From a Wisconsin teacher re: Iwo Jima

From a Wisconsin teacher re: Iwo Jima

Each year I am hired to go to Washington, DC, with the eighth grade class from Clinton, WI where I grew up, to videotape their trip ... I greatly enjoy visiting our nation's capitol, and each year I take some special memories back with me.. This fall's trip was especially memorable.

On the last night of our trip, we stopped at the Iwo Jima memorial. This memorial is the largest bronze statue in the world and depicts one of the most famous photographs in history -- that of the six brave soldiers raising the American Flag at the top of a rocky hill on the island of Iwo Jima, Japan, during WW II.

Over one hundred students and chaperones piled off the buses and headed towards the memorial.. I noticed a solitary figure at the base of the statue, and as I got closer he asked, 'Where are you guys from?'

I told him that we were from Wisconsin . 'Hey, I'm a cheese head, too! Come gather around, Cheese heads, and I will tell you a story.'

(James Bradley just happened to be in Washington, DC, to speak at the memorial the following day. He was there that night to say good night to his dad, who had passed away. He was just about to leave when he saw the buses pull up. I videotaped him as he spoke to us, and received his permission to share what he said from my videotape. It is one thing to tour the incredible monuments filled with history in Washington, DC, but it is quite another to get the kind of insight we received that night.)

When all had gathered around, he reverently began to speak. (Here are his words that night.)

'My name is James Bradley and I'm from Antigo, Wisconsin . My dad is on that statue, and I just wrote a book called 'Flags of Our Fathers' which is #5 on the New York Times Best Seller list right now. It is the story of the six boys you see behind me.

'Six boys raised the flag. The first guy putting the pole in the ground is Harlon Block.. Harlon was an all-state football player ... He enlisted in the Marine Corps with all the senior members of his football team. They were off to play another type of game. A game called 'War.' But it didn't turn out to be a game. Harlon, at the age of 21, died with his intestines in his hands. I don't say that to gross you out, I say that because there are people who stand in front of this statue and talk about the glory of war. You guys need to know that most of the boys in Iwo Jima were 17, 18, and 19 years old - and it was so hard that the ones who did make it home never even would talk to their families about it.

(He pointed to the statue) 'You see this next guy? That's Rene Gagnon from New Hampshire. If you took Rene's helmet off at the moment this photo was taken and looked in the webbing of that helmet, you would find a photograph.. .. a photograph of his girlfriend. Rene put that in there for protection because he was scared. He was 18 years old. It was just boys who won the battle of Iwo Jima .. Boys. Not old men.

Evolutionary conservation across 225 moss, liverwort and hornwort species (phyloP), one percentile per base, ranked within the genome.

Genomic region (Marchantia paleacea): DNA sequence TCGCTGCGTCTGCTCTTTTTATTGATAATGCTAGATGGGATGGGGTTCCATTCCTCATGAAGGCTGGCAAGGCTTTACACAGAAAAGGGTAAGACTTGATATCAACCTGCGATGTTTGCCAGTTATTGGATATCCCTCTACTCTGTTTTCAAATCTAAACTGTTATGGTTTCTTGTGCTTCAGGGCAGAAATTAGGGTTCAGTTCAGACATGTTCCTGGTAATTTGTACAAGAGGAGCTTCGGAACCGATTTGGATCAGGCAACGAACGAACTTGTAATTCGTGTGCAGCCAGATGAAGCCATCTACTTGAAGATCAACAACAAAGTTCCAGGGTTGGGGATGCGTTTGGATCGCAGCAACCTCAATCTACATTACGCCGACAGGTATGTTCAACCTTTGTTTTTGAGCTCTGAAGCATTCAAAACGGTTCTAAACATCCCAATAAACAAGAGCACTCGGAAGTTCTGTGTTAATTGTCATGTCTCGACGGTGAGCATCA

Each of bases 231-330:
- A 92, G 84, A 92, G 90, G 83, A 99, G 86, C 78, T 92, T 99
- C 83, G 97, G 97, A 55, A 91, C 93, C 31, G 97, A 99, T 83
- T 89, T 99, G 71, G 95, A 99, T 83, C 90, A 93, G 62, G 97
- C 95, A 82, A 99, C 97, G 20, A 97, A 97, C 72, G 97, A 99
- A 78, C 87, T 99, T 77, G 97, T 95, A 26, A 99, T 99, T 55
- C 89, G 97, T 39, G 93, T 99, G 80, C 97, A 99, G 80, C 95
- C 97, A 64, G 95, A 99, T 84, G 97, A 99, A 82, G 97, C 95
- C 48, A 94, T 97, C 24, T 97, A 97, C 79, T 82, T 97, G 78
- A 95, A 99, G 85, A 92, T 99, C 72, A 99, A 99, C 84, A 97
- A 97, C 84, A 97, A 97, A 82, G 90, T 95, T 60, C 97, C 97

'The next guy here, the third guy in this tableau, was Sergeant Mike Strank.. Mike is my hero. He was the hero of all these guys.. They called him the 'old man' because he was so old. He was already 24.... When Mike would motivate his boys in training camp, he didn't say, 'Let's go kill some Japanese' or 'Let's die for our country.' He knew he was talking to little boys. Instead he would say, 'You do what I say, and I'll get you home to your mothers.'

Arizona .. Ira Hayes was one who walked off Iwo Jima .. He went into the White House with my dad. President Truman told him, 'You're a hero' He told reporters, 'How can I feel like a hero when 250 of my buddies hit the island with me and only 27 of us walked off alive?'

So you take your class at school, 250 of you spending a year together having fun, doing everything together .. Then all 250 of you hit the beach, but only 27 of your classmates walk off alive. That was Ira Hayes He had images of horror in his mind. Ira Hayes carried the pain home with him and eventually died dead drunk, face down at the age of 32 (ten years after this picture was taken).

'The next guy, going around the statue, is Franklin Sousley from Hilltop, Kentucky . A fun-lovin' hillbilly boy. His best friend, who is now 70, told me, 'Yeah, you know, we took two cows up on the porch of the Hilltop General Store. Then we strung wire across the stairs so the cows couldn't get down. Then we fed them Epsom salts. Those cows crapped all night.' Yes, he was a fun-lovin' hillbilly boy. Franklin died on Iwo Jima at the age of 19. When the telegram came to tell his mother that he was dead, it went to the Hilltop General Store. A barefoot boy ran that telegram up to his mother's farm. The neighbors could hear her scream all night and into the morning. Those neighbors lived a quarter of a mile away.